you're reading this at home, put Optometric Management down and immediately
walk away. Let me clarify: If you're spending your family or personal time with
work-related tasks, then you need to refocus your attentions.
It's so easy to slip
Cell phones, computers and portable electronic
devices are so effective at keeping us in the loop that it becomes easy to live
our lives out of sync. It's all too common for a parent to sit in the bleachers
but miss the kid's little league game in favor of reading e-mail. (And let's not
forget those who feel obliged to use cell phones in airport restrooms.) Suffice
to say, in the effort to juggle priorities, we can easily drop the balls.
It's an emergency
Of course, exceptions exist. A patient who
suddenly and unexpectedly loses their vision requires your immediate attention,
for example. A family member may be rushed to the hospital. But these instances
differ from the caller who desperately needs your opinion on which is better: number
one (the green table cloth) or number two (the yellow one).
Some argue that the lines between work
and leisure are blurring, but we could easily argue that they are being crossed.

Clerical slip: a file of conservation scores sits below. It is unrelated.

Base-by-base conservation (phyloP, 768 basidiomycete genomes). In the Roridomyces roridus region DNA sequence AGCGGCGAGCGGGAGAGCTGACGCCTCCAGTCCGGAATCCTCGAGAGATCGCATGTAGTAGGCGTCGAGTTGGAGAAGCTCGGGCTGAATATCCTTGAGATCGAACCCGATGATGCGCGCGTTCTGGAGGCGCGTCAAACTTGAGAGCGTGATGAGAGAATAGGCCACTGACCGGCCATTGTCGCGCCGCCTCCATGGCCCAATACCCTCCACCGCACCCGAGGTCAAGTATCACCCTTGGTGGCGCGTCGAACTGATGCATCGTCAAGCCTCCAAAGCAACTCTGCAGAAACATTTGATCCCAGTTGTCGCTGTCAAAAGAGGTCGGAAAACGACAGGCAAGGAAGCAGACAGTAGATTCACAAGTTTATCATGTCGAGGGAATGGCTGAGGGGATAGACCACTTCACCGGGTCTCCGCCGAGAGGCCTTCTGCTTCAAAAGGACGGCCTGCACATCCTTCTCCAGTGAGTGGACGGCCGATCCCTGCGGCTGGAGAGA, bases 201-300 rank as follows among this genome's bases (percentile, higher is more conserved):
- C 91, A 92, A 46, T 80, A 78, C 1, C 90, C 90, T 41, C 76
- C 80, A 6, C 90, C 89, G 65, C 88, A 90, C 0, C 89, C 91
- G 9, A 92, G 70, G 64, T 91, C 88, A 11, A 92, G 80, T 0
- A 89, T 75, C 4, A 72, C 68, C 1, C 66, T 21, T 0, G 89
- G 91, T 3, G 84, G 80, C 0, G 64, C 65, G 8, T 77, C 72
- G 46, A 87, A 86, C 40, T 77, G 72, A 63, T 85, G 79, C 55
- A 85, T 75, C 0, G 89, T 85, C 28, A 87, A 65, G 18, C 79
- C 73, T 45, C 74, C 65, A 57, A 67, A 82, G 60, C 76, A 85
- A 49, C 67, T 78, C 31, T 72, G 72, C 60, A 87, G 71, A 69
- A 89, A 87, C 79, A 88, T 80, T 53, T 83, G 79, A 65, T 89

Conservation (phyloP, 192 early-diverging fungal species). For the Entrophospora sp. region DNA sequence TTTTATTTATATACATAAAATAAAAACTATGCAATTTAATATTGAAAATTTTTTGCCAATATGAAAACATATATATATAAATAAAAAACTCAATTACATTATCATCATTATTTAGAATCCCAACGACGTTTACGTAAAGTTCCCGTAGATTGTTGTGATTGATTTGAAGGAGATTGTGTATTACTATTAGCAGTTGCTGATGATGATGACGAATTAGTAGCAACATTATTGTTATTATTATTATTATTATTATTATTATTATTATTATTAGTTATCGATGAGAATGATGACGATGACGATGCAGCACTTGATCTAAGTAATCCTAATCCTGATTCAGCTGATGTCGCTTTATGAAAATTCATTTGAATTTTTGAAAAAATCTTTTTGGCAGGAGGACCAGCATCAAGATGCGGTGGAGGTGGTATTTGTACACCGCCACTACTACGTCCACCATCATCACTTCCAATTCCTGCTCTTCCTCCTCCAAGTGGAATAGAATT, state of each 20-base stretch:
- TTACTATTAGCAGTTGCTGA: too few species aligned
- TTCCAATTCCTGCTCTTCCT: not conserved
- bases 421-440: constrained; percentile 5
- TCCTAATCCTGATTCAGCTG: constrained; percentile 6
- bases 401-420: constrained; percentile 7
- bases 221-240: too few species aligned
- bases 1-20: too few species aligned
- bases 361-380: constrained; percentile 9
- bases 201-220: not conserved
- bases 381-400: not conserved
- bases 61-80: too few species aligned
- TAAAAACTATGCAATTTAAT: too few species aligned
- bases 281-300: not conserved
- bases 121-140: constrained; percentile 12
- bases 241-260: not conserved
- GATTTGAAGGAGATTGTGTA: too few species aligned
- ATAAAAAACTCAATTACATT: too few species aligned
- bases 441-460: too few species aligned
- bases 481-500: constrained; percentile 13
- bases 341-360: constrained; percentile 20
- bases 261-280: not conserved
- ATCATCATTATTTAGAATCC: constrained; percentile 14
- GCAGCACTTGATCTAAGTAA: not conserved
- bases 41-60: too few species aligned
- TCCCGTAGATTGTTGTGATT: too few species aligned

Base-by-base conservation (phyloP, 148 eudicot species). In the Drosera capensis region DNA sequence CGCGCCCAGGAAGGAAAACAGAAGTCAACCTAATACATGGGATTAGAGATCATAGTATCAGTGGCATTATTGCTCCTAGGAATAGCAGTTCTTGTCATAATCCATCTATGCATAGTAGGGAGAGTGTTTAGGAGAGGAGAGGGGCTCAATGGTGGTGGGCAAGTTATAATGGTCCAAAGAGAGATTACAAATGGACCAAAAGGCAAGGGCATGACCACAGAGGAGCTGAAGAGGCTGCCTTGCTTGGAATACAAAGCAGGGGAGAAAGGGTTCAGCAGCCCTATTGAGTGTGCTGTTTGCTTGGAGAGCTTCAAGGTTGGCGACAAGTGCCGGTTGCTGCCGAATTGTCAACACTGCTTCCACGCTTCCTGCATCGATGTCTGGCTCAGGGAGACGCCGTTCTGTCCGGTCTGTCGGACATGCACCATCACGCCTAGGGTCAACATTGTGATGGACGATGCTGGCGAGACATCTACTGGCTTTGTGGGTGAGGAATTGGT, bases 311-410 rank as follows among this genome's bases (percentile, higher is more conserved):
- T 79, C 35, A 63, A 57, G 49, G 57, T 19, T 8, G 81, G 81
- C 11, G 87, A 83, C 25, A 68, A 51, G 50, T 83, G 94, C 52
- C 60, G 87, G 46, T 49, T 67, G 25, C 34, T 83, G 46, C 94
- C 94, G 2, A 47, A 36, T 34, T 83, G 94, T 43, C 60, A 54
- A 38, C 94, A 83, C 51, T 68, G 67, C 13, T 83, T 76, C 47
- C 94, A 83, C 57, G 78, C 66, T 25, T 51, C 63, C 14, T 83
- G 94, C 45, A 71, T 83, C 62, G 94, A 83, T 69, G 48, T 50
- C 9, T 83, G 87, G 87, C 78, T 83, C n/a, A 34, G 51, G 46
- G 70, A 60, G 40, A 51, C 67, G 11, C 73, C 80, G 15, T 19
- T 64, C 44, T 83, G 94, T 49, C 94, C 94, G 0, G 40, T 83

By making our lives accessible to everyone
at every time, we compromise the ability of staff, family and even ourselves to
make decisions. Staff become reluctant to make decisions when you're only a call
away, a situation that can limit personal and professional growth.
You also miss what's right in front
of you. At a recent vendor presentation, I was impressed by one doctor who appeared
to take notes on his laptop. I asked what he thought of the meeting. "I really can't
say," he replied. "I spent most of the morning instant messaging some buddies to
get football scores."
On a more important note, staff and
patients don't always react well when they see the doctor is distracted.
The solution for the office is straightforward:
Limit non-emergency communications to specific times. Because we don't have our
leisure days broken into numerous appointment times, it becomes more challenging
to limit our personal time to only emergency calls. But it's just as vital to do
Like any tools, communications media,
both low- and high-tech, can provide wonderful or disastrous results. It depends
entirely on how the operator manages the situation. Now excuse me, I think I hear
one of my children coming down the steps.